April 28th, 2023
Enough talk of failure.
There was some victory, too.
As we end another month of retrospect and introspect, I want to talk about the triumphs from the year I released Them and Us. I made a list:
1. It only took me one book to realize I can do anything.
By that, I mean, as soon as I started writing my second book, I was ready to experiment and break more rules and play with the idea of what a book is at all.
Now, I shift perspectives, I go meta, I change the format, I follow the story where it takes me, even if it feels, at the time, like the wrong way to go. My top priority is always to clearly communicate with you; I want to make complex ideas simple.
With Us, though, I really learned to find the poetry.
Us is a weird book. The plot, the characters; everything and everyone is weird. But it was in those pages that I really started paying attention to rhythm and how words looked on the page.
It was in Us that I learned the power of a poetic phrase, especially when used at an unexpected time.
There was a review for Flip in the Faribault Daily News that glowed, “Moments of brilliance make a short read like Flip worthwhile . . . Sometimes, Vogen breaks out beautiful, almost poetic language at just the right moment.” But Flip isn’t where I started doing that; I was writing Us first, even though I released it half a year after.
2. I did what I said I was going to do.
There is nothing more annoying than someone telling you what they’re GOING to do or what they WANT to do. We hear it constantly: grand plans, the kind we know won’t ever see the light of day.
I’ve been guilty of this (and wrote for you an incomplete list of my unfinished crimes in February).
This could have been similarly ill-fated. On its release, I announced that Them was the first of a two-book series, with the sequel to be out in exactly a year. I was inspired by comic books and episodic storytelling, and thought a cliffhanger would be a fun challenge years before Avengers: Infinity War did it. I also fell in love with the novella, and publishing short books became my thing.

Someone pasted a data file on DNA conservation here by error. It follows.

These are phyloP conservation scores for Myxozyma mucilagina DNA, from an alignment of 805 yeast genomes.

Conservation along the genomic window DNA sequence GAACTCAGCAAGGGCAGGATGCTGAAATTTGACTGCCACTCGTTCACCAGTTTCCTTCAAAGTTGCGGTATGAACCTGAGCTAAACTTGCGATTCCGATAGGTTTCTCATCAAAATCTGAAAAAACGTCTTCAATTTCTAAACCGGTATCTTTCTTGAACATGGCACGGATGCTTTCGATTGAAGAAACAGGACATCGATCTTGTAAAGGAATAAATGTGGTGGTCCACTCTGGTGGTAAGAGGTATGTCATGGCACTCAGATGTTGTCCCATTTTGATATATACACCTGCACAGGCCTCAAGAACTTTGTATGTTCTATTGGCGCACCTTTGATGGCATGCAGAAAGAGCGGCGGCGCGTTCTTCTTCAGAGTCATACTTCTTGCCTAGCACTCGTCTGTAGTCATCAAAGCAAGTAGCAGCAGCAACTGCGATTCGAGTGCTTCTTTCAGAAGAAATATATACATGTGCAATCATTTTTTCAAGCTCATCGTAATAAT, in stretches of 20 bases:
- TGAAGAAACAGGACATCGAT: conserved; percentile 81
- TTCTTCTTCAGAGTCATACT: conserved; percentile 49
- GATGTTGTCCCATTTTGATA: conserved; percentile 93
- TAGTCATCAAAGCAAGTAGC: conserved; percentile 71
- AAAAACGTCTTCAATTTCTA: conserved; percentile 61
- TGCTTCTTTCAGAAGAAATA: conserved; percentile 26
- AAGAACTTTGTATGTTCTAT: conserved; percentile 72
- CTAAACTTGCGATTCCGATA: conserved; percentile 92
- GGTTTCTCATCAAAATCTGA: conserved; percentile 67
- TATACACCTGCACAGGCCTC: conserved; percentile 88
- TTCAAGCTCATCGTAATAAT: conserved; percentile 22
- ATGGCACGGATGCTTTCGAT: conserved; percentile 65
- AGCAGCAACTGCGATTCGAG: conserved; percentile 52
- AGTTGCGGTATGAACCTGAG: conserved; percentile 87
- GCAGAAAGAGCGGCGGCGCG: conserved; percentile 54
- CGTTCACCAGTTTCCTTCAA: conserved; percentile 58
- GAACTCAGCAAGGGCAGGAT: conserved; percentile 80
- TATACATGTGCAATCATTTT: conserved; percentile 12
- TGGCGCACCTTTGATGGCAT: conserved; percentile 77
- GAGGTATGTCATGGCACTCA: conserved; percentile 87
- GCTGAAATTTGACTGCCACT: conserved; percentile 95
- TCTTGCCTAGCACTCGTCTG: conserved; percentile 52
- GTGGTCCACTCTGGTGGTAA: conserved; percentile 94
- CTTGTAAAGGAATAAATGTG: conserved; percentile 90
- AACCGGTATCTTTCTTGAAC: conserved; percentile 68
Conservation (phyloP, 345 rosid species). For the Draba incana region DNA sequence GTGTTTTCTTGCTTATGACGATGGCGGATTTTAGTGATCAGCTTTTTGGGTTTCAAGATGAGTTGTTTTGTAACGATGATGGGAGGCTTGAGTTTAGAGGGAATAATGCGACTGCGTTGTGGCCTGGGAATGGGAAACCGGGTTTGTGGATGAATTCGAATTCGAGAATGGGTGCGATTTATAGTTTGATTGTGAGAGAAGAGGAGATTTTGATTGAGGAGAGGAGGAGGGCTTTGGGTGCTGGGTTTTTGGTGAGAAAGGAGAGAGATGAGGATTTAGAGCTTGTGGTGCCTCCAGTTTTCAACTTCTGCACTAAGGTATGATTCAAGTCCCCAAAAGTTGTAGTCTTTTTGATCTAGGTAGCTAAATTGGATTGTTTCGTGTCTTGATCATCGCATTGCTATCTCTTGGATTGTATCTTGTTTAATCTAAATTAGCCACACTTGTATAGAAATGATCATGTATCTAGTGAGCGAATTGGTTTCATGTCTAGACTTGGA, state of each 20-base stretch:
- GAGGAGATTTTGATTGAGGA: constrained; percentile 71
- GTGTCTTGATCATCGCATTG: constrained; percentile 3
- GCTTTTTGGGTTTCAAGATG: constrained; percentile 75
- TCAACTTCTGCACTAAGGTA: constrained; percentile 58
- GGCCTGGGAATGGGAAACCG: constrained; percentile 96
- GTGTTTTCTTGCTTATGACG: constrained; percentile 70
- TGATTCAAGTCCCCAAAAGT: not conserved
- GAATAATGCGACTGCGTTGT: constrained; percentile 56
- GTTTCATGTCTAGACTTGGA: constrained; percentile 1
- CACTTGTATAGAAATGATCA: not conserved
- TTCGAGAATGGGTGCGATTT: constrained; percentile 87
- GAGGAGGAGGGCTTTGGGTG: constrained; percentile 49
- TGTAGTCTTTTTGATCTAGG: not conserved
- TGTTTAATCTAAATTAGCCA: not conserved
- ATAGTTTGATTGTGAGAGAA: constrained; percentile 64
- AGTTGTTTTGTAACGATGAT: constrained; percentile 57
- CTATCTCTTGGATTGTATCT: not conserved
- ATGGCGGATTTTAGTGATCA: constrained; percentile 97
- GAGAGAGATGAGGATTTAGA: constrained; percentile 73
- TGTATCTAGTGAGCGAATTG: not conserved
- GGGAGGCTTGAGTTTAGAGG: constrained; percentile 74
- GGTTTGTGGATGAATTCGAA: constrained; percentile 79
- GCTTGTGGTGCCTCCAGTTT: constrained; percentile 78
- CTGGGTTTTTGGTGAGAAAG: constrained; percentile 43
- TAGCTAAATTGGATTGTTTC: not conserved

Writing Us wasn’t easy, and I gave up several times, unsuccessfully. But I knew it was something I had to do, and if it was between releasing something weird, poetic, and half-baked, or releasing nothing at all, there was only ever one way out for me.
The completion of the series turned something on and around in my head. I learned that I do have patience and an obstinate passion for getting work that’s meaningful to me done. And my confidence fueled future projects (see: the two+ years I worked on and promoted the Weirdos series, culminating in five issues and a full-color graphic novel; the three-year release schedule I set for myself with Brushfire).
3. I wrote about a bunch of stuff that really resonates with me to this day.
You ever look at your old posts, your digital memories, and feel your skeleton trying to jump out of your skin?
For some reason, though, all the books I’ve decided to publish have at least parts that make me really happy to have made them.
Some examples from this series:
– Trauma from youth as a driving force: As someone who is severely fucked up from things that happened when I was young and had no control over them, this is a theme that continues to be relevant to me, and these characters and this story embodies that.
– Wanting something so badly that you agree to bad deals, and forget what you signed up for: Yo, Millennials, this is us.
– Kim’s wedding speech: It makes me emotional every time. Her point being: life sucks. Be with someone who makes the sucky parts worth getting through.
– I wrote an actual chapter called Shart, about a shart. If this is my cultural and literary legacy, I DIE HAPPY
– There are some great moments of dialogue, a lot of it (trying to be) funny; one of my favorite lines, however, is not. It’s Guy standing by his best friend, telling the villains who are trying to take her: “If you want this beautiful, strong, loving, and loved woman, then you get all of us.”
– The wokeness of it all (I wrote more about this aspect in its own essay). It’s great. And it reminds me of this simple quote:
“In North America, I’m domestic. White people are exotic.” – Amelia Mavis Christnot
And that is the end of Us month. I loved revisiting this series and piecing together the time I made it; it was an interesting era for me.
Next month’s topic is one that has rabid groupies of a certain age foaming: we’ll be talking The Next Step, all May-long.